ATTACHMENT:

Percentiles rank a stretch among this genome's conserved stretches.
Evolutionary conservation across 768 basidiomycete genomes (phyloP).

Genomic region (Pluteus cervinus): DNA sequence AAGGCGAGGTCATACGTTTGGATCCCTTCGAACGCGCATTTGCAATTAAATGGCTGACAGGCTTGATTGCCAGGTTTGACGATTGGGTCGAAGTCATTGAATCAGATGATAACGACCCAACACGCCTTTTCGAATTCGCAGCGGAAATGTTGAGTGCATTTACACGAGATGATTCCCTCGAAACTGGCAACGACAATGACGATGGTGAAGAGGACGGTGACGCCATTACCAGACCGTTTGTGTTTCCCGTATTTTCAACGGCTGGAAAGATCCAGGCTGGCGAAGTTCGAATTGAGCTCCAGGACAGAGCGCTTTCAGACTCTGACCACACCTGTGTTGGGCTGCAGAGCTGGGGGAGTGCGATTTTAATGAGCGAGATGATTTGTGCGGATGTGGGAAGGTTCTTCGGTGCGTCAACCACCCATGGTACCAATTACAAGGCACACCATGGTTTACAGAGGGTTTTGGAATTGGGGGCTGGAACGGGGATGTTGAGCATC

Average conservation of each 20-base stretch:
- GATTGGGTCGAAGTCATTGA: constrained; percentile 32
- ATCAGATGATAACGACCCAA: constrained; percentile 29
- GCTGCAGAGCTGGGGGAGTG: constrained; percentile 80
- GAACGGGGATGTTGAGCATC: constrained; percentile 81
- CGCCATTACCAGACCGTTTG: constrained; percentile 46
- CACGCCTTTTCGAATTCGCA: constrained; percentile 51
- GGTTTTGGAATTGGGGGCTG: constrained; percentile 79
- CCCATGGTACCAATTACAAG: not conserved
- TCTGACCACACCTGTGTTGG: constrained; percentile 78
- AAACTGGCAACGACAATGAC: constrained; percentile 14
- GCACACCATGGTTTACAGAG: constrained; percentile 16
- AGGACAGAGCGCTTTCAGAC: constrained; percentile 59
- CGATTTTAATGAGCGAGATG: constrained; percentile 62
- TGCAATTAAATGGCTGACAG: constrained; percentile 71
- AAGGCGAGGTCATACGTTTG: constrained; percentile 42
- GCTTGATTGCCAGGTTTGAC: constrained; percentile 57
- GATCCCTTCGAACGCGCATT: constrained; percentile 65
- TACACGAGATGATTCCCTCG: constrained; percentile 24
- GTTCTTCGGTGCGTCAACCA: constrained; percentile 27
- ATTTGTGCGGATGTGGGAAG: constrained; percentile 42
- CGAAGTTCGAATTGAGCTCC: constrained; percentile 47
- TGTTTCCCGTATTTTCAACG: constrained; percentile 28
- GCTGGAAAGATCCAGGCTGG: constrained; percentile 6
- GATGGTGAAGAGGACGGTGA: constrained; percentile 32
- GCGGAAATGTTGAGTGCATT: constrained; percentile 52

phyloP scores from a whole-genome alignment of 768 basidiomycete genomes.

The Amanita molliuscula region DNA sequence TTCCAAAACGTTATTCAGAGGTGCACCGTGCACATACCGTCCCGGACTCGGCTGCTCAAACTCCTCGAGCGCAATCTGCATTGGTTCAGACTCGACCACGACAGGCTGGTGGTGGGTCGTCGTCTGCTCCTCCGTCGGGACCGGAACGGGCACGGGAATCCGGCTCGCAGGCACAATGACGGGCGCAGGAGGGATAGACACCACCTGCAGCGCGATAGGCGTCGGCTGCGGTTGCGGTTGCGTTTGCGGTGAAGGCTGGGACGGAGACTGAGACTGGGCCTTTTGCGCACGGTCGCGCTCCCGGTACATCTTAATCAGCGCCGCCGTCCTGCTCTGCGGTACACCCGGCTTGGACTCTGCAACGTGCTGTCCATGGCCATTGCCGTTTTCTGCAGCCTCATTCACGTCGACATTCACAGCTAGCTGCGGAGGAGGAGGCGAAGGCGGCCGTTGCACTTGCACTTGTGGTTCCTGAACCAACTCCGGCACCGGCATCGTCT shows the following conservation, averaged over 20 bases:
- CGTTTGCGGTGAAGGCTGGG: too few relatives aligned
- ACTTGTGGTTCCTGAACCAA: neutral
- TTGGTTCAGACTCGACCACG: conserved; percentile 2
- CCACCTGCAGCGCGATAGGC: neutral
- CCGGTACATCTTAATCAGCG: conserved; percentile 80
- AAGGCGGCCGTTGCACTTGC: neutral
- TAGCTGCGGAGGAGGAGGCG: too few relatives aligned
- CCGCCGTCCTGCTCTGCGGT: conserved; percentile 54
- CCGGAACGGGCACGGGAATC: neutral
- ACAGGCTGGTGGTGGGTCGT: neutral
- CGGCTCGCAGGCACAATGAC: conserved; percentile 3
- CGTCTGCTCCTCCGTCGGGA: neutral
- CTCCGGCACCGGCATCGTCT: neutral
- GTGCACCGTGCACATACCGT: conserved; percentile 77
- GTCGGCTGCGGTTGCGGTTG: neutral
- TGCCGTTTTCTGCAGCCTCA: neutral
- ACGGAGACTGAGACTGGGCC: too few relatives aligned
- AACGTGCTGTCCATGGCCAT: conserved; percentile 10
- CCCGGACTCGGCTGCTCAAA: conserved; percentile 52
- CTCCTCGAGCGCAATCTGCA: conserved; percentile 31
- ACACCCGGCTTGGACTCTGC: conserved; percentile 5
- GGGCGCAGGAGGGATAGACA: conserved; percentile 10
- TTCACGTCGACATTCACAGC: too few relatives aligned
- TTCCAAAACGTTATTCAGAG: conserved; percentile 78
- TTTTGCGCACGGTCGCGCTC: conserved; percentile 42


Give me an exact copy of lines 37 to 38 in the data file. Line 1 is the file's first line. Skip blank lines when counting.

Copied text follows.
- AAGGCGGCCGTTGCACTTGC: neutral
- TAGCTGCGGAGGAGGAGGCG: too few relatives aligned